Dr Munir Cury, São Paulo's chief district attorney for children, says they are living on a razor's edge. 'There are death squads specializing in killing children and they most certainly are paramilitary organizations,' she says. She knows of many cases of killings by the military police.

Tired of constant hold-ups and theft, shop owners hire contract killers to 'clean up' their neighbourhoods. The children's own families often play a part too. Half Brazil's 40 million children live in families with an aggregate income of no more than $40 per month. For these families the birth of another child can mean an extra source of income as well as another mouth to feed.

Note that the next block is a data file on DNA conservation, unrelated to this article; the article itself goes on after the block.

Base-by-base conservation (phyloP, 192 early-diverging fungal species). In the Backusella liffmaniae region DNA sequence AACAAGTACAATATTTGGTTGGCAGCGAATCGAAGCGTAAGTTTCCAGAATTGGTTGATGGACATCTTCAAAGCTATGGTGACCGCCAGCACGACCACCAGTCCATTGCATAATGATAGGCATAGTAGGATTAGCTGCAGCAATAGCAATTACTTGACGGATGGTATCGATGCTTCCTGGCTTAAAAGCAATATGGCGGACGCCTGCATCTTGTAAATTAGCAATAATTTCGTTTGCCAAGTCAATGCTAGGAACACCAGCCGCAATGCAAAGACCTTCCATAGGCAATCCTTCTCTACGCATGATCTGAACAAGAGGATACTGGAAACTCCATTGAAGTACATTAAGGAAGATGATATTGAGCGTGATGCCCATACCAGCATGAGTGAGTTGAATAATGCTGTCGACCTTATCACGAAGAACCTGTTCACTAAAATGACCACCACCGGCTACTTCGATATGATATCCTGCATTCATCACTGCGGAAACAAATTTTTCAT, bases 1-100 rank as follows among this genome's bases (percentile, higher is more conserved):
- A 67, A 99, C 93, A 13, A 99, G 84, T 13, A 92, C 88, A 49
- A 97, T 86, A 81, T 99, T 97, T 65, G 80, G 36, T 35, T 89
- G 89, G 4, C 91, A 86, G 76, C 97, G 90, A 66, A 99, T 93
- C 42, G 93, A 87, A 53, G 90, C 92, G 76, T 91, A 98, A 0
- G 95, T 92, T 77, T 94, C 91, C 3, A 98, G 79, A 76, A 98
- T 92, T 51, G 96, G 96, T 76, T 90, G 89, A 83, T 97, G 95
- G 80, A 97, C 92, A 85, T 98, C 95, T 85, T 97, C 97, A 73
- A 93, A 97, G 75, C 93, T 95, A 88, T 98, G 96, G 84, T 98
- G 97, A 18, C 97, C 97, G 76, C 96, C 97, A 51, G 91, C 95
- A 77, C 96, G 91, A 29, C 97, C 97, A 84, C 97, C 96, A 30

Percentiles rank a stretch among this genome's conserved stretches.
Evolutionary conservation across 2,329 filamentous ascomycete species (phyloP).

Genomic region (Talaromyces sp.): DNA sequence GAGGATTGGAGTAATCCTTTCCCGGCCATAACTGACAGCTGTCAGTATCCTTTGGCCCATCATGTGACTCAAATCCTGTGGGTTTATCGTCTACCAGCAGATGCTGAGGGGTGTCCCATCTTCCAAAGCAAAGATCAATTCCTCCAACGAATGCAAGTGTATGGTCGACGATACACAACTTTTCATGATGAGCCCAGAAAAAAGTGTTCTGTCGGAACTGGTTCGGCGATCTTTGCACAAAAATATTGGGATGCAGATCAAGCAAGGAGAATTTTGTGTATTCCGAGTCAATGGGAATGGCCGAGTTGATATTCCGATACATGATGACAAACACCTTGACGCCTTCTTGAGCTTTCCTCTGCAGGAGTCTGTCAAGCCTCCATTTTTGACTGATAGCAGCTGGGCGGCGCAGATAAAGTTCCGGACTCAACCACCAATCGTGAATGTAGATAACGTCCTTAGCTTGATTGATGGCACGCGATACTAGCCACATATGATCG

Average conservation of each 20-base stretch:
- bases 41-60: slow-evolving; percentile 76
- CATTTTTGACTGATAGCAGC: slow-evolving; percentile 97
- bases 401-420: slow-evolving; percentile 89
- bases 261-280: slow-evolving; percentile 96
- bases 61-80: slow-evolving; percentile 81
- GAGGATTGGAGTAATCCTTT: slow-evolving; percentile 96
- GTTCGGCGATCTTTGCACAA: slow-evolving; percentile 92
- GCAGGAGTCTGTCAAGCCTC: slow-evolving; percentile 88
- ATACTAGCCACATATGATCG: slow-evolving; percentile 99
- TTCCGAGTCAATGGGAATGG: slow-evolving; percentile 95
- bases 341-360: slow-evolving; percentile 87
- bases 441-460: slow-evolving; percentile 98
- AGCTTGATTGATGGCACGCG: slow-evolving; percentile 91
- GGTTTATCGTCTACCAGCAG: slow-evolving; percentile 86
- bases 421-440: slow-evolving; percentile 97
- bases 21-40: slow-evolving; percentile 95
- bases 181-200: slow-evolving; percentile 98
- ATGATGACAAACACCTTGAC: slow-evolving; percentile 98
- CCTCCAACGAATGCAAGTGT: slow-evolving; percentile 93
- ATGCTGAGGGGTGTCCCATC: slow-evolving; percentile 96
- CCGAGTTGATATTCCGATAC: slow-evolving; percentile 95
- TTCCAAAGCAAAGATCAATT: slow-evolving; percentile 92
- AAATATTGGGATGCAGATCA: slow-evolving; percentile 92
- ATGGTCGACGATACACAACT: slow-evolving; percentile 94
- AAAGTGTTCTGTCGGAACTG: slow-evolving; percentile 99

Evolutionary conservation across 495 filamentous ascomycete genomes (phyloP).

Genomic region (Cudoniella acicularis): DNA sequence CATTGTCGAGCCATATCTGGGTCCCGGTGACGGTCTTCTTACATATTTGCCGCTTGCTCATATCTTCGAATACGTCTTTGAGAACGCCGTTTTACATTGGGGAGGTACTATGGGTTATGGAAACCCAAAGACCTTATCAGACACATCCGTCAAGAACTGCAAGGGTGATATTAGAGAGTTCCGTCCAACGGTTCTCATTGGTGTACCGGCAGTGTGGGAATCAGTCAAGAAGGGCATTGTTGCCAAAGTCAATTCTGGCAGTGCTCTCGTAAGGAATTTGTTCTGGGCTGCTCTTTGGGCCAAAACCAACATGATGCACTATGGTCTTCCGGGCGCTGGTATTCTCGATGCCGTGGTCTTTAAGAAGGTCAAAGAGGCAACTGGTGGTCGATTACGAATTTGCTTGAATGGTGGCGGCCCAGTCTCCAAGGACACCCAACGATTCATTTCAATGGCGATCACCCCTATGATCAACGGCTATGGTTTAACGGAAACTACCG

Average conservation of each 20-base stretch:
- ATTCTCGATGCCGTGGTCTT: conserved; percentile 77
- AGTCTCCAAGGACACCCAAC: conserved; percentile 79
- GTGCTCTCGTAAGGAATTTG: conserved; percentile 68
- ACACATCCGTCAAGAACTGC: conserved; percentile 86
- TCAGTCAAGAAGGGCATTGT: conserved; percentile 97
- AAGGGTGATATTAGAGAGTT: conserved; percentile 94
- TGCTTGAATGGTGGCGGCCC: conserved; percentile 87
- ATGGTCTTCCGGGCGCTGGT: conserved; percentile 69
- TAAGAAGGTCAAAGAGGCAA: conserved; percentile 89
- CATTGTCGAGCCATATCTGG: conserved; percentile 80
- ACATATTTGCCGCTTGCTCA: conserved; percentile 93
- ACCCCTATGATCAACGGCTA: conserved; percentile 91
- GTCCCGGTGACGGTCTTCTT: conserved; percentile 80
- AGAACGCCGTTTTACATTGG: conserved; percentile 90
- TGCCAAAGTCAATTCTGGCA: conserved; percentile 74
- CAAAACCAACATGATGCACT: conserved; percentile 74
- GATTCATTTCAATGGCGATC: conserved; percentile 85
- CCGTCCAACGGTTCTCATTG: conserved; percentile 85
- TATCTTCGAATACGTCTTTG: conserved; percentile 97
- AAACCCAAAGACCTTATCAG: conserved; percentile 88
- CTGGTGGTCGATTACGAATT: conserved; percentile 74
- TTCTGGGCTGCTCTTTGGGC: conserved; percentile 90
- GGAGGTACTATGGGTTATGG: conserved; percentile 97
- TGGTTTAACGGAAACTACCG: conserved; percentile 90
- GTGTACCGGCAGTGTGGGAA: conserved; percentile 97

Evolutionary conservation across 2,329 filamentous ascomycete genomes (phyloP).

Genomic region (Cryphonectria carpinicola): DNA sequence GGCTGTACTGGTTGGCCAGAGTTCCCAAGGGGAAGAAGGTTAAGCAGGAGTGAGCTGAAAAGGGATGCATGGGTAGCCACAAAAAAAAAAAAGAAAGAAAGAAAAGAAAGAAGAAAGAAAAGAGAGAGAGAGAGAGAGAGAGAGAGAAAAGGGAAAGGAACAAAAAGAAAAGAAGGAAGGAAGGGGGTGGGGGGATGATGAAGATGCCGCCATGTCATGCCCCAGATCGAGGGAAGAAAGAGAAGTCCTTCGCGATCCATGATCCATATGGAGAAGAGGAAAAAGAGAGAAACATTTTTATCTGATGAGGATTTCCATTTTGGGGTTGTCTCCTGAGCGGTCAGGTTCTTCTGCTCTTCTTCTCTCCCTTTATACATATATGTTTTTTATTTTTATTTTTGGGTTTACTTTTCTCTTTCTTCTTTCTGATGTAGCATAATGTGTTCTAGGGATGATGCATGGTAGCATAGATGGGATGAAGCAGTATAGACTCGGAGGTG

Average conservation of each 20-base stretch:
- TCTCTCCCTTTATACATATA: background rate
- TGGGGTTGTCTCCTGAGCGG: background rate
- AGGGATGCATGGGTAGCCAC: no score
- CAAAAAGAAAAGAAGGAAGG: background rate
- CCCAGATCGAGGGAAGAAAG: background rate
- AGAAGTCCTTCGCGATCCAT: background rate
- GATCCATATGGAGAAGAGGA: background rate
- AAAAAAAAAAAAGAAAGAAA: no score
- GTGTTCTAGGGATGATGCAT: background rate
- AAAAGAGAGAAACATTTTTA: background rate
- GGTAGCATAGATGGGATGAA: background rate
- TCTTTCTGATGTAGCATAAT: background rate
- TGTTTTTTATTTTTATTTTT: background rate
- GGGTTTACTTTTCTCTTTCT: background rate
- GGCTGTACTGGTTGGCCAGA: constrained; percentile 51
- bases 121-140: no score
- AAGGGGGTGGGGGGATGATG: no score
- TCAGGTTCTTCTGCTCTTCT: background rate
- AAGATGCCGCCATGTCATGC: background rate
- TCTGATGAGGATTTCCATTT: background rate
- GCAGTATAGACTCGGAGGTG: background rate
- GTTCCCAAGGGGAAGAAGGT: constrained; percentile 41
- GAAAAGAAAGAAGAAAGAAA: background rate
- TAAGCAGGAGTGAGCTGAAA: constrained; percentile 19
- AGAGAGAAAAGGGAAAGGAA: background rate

According to the federal police report, street children as young as six years old are 'adopted' by adults and set to begging or selling bits and pieces at traffic lights. Sometimes addicted to glue sniffing as a sedative to hunger, such children are easy prey for drug traffickers, who supply them with glue and blackmail them into delivering drugs. They eventually join teenage armed groups and enter the drug trade themselves, competing with other organized street gangs - or even with the police.

Fabiene Rocha / São Paulo

UNICEF have published Brazil: the Fight for Childhood in the City, by Anthony Swift, an excellent brief study available from UNICEF International Child Development Centre, Piazza SS Annunziata 12, 50122 Florence, Italy.

Illustration by HECTOR CATTOLICA

The withdrawal of Soviet subsidies and troops from Cuba is prompting predictions of the immanent collapse of the Castro regime. Fidel Castro has so far showed no signs of making any concessions at all to the 'New World Order' or perestroika.